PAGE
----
Anchorage, Alaska. —Jan. 23, 2016 — With tax season underway and Tax Identity Theft Awareness Week set to kick-off Jan. 31, Better Business Bureau serving the Northwest is reminding the public to be vigilant with their personal information.
Tax collection scams were the most reported fraud cases to BBB in 2016 with more than 7,500 reported.
BBB serving the Northwest is urging consumers to be wary of unsolicited phone calls, emails or letters purported to be from the IRS or any official-sounding government agency.
Watch for these common tax related scams:
- Impostor Scams: Scammers pose as IRS agents and instill fear in victims by demanding money or threatening jail time. Fraudsters will spoof phone numbers so the call appears to be coming from the IRS or local law enforcement. There’s been some cases where cons obtain a victim’s personal information, adding credence to the demand for money.
- Tax Relief Scams: Watch for deceptive advertisements claiming to greatly reduce a person’s tax liability. Scammers will use official looking IRS notices or websites to sway people into paying unnecessary money or divulging private and personal information.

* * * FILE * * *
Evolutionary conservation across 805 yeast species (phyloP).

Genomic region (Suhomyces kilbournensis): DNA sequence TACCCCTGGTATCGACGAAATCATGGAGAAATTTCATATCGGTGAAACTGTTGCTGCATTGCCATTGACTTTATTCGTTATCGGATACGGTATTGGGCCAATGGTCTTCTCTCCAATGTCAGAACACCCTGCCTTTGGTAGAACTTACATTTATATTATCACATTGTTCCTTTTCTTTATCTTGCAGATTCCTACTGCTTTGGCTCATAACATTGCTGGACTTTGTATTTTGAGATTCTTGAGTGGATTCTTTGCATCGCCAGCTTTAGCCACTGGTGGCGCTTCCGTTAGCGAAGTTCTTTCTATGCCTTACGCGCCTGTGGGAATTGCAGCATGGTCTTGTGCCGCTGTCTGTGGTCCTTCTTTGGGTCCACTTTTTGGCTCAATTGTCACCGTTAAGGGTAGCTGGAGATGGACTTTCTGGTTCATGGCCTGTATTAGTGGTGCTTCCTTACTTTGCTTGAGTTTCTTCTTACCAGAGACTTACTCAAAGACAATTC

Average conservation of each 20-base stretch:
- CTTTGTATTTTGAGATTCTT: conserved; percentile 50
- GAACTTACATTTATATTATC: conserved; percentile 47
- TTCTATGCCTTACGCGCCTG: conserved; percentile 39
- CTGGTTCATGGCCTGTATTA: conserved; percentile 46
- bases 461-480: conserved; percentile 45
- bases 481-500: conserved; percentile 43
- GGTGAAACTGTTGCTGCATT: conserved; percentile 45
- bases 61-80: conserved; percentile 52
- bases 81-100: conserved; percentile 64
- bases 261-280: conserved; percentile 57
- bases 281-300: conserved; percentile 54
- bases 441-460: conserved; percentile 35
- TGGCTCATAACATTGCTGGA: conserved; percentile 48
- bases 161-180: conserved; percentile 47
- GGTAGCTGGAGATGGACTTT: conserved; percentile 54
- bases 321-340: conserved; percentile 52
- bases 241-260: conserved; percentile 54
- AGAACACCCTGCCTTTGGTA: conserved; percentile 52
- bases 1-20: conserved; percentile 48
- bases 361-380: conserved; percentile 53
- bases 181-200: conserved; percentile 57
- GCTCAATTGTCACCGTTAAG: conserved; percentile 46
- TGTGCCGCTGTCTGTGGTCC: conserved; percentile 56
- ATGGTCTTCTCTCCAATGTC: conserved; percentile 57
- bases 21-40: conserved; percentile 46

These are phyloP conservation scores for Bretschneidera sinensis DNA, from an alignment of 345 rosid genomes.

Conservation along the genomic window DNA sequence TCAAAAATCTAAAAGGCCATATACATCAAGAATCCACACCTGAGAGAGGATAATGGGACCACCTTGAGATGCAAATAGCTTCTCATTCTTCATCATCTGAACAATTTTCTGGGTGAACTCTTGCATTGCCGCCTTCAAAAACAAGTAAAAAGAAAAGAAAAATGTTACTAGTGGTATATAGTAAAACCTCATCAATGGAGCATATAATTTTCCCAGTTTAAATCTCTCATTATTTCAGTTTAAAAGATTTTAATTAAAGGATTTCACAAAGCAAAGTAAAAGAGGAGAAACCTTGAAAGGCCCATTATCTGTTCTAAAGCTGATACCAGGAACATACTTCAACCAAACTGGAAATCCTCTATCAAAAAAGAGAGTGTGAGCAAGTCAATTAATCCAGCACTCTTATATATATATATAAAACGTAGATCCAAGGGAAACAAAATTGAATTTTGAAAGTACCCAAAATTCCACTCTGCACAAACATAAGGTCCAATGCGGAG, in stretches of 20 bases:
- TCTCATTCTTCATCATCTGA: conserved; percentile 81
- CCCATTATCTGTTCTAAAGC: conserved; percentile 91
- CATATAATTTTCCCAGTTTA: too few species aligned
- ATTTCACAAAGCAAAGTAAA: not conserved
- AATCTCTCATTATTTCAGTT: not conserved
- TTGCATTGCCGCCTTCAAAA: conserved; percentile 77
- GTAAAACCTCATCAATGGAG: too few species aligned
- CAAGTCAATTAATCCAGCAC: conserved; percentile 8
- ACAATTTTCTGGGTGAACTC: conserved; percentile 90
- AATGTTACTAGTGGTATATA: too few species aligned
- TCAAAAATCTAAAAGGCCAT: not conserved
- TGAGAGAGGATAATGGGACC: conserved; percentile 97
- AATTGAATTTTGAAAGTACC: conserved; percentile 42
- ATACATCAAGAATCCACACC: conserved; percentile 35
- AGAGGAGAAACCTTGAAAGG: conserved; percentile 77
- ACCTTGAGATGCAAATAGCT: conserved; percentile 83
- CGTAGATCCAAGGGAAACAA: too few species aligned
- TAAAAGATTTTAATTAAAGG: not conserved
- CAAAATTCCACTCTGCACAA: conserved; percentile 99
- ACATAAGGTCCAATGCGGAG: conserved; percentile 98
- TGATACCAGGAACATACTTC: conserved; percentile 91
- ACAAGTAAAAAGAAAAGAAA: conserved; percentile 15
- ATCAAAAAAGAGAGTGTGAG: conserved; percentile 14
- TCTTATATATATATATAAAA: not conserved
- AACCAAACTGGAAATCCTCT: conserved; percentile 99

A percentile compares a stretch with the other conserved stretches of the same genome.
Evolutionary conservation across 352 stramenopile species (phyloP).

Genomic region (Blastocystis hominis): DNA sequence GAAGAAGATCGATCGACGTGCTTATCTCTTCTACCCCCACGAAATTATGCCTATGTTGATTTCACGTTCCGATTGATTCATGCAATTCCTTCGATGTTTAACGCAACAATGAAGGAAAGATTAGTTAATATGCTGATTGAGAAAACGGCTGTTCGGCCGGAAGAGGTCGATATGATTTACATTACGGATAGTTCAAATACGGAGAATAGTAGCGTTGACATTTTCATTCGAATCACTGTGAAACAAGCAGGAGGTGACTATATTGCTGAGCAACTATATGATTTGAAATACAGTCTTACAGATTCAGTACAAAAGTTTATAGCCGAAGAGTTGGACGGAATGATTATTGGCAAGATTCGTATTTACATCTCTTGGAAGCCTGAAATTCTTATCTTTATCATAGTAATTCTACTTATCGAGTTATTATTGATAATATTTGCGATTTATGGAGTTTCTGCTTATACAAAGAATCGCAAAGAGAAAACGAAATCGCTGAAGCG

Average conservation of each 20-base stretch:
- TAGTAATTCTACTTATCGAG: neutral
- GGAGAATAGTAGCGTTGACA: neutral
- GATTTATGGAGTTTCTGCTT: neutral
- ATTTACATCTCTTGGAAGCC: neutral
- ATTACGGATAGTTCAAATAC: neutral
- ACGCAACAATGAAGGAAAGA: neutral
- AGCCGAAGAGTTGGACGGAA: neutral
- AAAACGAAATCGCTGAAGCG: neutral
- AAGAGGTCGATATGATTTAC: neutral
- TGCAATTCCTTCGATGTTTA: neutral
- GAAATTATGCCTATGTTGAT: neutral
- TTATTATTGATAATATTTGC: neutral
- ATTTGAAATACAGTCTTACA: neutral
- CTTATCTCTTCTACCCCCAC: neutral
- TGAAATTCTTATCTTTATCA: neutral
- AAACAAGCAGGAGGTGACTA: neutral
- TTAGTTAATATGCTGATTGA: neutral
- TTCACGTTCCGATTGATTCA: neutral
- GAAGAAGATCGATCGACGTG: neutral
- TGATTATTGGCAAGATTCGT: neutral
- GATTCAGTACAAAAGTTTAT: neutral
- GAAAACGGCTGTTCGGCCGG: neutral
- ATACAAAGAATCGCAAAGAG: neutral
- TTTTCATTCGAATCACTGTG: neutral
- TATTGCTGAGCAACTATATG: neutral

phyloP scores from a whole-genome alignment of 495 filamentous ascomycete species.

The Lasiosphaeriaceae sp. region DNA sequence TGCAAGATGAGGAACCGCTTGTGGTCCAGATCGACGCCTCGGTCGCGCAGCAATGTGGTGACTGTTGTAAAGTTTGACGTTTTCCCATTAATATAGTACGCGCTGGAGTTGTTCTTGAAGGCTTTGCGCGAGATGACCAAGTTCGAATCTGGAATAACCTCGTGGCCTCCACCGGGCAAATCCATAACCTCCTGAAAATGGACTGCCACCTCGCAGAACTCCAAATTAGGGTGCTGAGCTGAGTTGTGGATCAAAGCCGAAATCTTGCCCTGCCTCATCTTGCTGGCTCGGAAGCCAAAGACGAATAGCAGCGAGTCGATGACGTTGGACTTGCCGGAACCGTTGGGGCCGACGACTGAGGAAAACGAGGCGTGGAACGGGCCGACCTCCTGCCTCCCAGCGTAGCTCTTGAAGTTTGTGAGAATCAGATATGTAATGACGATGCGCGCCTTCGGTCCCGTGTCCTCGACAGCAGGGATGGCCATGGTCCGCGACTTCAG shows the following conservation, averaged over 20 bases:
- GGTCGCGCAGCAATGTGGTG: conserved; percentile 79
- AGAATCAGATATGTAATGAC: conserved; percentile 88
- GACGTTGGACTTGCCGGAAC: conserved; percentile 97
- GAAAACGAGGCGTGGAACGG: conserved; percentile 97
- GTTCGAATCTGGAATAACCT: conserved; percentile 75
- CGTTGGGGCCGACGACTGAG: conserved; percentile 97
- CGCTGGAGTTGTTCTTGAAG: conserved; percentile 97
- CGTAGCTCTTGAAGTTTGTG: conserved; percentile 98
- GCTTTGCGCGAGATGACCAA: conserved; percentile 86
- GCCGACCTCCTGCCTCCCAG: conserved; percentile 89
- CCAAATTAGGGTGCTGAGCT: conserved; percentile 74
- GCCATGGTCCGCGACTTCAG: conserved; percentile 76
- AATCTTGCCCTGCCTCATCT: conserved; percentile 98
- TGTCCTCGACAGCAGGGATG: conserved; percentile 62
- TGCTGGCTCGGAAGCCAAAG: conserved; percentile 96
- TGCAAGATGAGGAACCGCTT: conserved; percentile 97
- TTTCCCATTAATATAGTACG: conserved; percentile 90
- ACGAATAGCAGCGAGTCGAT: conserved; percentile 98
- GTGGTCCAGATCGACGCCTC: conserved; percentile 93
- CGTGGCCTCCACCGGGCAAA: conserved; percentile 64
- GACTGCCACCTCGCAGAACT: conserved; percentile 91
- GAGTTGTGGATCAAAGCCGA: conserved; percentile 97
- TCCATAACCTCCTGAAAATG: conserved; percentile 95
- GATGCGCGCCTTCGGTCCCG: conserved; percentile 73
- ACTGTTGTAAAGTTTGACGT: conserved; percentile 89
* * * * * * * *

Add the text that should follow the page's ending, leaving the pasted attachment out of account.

- ID theft: Scammers use stolen personal information, social security numbers and falsified W-2 information to file fraudulent tax returns in the victim’s name. In some cases, thieves stole W-2’s out of unsecured mailboxes.
To protect your identity this tax season, please take the following precautions.
- E-file only from secure computers. Make sure anti-virus software is up-to-date and never use public Wi-Fi to file tax returns.
- Don’t file taxes from a link in an email.
- Mail tax returns from the post office or a secure mailbox.
- Shred old tax returns. Income tax returns and worksheets should be kept for seven years from the filing date.
- Check your credit report once a year to make sure no unauthorized accounts have been opened in your name.
- If you have questions, call the IRS directly at 1-800-829-1040 or go to irs.gov.